Saturday, 25 February 2012

C Team vs Macclesfield C, Home and Away (Feb 2012)

The C Team has stayed mean by first losing at home to Macc C and then winning away six days later. Following the scoresheets and a few words from me are two accounts of epic games sent by Edwin and Andy W (thank you, Microsoft, for 'cut and paste'). Grades are ECF half-way where available; U/G = ungraded (Macc website).
East Cheshire C (Home) vs Macclesfield C, 15 February 2012
1. A Buckley (100) 0 R Pomeroy (140)1
2. I Vaughan (84) 0 R Murphy (135) 1
3. E Cooke (65 est) 1 D Mallinson (U/G) 0
4. Q Mohammed (52 est) 0 T Robson (74) 1
5. R Burrows (53) 0.5 A Howe (50) 0.5
Total East Cheshire C 1.5 Macclesfield C 3.5
Macclesfield C (Home) vs East Cheshire C (Away), 21 February 2012
1. Alan Sime (109) 0.5 Paul Bamford (134) 0.5
2. Tom Robson (74) 0 Andy Buckley (100) 1
3. David Styles (U/G) 1 Edwin Cooke (65 est) 0
4. Matthew Wade (U/G) 0 Andrew Walker (78)1
5. Angie Howe (50) 0 Roy Burrows (53) 1
Total Macclesfield C 1.5 East Cheshire C 3.5
Congratulations to both Roy and Andy W on their return to matchplay, with points.
Edwin writes:
Another swashbuckling affair from Mr Delmonte (tonight's personal pseudonym), proving there is actually more to life than oranges and tinned peaches.
A fairly standard opening left me in an unsatisfactory position where his king was neatly tucked away on the queen sideand mine was exposed in the middle. But hey! It was my go, time to light the touch paper! Since there was a lot of space, I tried to swap his bishop for a knight, thus living me the power of two bishops on the diagonals. I quickly followed this up by pushing his knights into defensive positions making them redundant before launching a salvo of heavily supported prawns to almost queen.
It worked! God knows how, but outside in the fresh air afterwards The Man From Delmonte, he says, "Yes!"
Definitely a food theme here - I like the heavily supported prawns: Ed.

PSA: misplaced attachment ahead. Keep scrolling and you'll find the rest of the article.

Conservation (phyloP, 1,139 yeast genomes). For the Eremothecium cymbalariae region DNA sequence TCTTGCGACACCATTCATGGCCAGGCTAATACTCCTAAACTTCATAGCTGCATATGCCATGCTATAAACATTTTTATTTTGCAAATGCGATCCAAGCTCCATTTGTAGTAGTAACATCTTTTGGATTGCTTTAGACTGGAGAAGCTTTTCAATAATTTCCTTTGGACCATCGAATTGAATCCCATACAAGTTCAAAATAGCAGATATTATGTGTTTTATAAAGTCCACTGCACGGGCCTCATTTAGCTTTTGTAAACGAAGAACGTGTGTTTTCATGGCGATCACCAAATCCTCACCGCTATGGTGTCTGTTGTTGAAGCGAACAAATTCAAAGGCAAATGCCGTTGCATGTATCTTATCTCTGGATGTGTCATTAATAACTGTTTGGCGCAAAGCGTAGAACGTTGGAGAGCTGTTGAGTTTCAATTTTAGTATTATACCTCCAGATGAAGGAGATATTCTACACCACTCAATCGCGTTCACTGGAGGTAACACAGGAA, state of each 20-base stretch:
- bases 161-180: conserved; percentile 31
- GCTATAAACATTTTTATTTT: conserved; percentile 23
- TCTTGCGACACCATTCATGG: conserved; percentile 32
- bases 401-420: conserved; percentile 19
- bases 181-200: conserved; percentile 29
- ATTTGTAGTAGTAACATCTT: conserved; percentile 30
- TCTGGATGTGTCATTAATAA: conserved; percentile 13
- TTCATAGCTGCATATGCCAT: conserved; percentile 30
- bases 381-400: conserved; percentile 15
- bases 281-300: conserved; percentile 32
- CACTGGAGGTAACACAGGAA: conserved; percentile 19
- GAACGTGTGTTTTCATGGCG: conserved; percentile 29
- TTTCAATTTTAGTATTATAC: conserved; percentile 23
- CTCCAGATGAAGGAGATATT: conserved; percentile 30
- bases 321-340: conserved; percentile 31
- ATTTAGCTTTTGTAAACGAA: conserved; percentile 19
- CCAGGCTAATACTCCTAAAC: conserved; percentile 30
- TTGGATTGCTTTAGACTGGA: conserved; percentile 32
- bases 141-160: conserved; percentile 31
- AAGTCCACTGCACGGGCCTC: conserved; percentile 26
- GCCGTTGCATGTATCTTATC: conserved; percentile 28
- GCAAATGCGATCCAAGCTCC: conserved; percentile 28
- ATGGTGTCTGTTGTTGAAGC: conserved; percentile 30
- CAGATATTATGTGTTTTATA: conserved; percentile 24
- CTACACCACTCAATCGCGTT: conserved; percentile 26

Andy W writes:

Sure I felt nervous, it had been over 18 months since my last match win and only my second match of the season.

The kid facing me looked edgy in a cool kind of way. I sensed he was keen for some action and up for the fight.

1. I punched the clock and he opened 1.e4... confident and matter of fact. I licked my lips nervously, considered the Sicilian but played safe with ...e5. I pushed the button on the clock.
2. Without hesitation he
played 2.Bc4... and it was back to me. I sat and looked at the board for a good 2 minutes hoping the throb in my temples was going to subside. I retorted with a nice safe ...Nf6 (Berlin
defence) and pushed the time button.
The nerves were starting to ease.
3. He played 3.Bxf7+... with a confidence that sent my head into a spin.... what!! Another 3 minutes passed as I evaluated his gambit - this was new territory for me. What had I missed? I had no choice but to reply ...Kxf7 so losing the ability to castle and pushing my king off the back row... and I was already 5 minutes off the pace and feeling very vulnerable and not at all comforted by having a material advantage.
4. He played Nc3... which seemed a bit off beam to me as 4.Qf3... or 4.Nf3... would have put pressure on my exposed king. Still, feeling somewhat defensive in the face of such aggression I played ...c6 to block the advance of his knight.
5. Nf3... as expected and I played ...Bd6 to open my back row, develop the bishop and defend e5. Maybe ...d6 would have been better??
6. d4...Re8. I saw this as an opportunity to get the king behind the rook and also to strengthen my control of the centre An exchange follows:
7. Pxe5 ... Bxe5
8. Nxe5 ... Rxe5 to leave me reasonably in control of the centre with the rook out very early and pinning d4, and still with a material advantage... I was now starting to think 3.Bxf7+... was bluster on behalf of my opponent as I couldn't see any advantage to his gambit at this point.
9. Qf3 ... D5
10. 0-0 ... Kf8 I felt that my king was now safe and his unusual aggressive opening had come to nought.
11. With the king released from the pin he now made the error of Rd1... to bring pressure on d5
but my reply of ...Bg4 gave him something to think about as my bishop pinned his queen to his rook!
At this point I thought the game was turning in my favour and I now made up the time deficit.
12. Not wanting to back down, he played Qg3... to threaten the rook exchange. I declined with ...Nd7 so developing my pieces further.
13. Re1... moves his rook to safety and I made the decision to attack king's side and replied with ...Qe8
14. He's not beat yet and played Qf4... (I felt that Bf4 may have been better) I replied ...Qg6
15. g3... (?? I think f3 would have been better) ... Rf8 signals my firm commitment to the king's side attack 16. Qd2 ... Bh3 that'll be useful later!
17. b3 (??) ... Rf7
18. Ba3 (??) and then my attack commences with ...Nxe4
19. Nxe4 ... Rxe4 20. Rxe4 ... Qxe4 mate in 1 and he should have resigned at this point 21. f3 (??) ... Qxf3 22. Bb2 ... Qf1+ 23. Rxf1 ... Rxf1+ and mate.

So despite the shaky start, it was a tense game and I won through in the end....phew!

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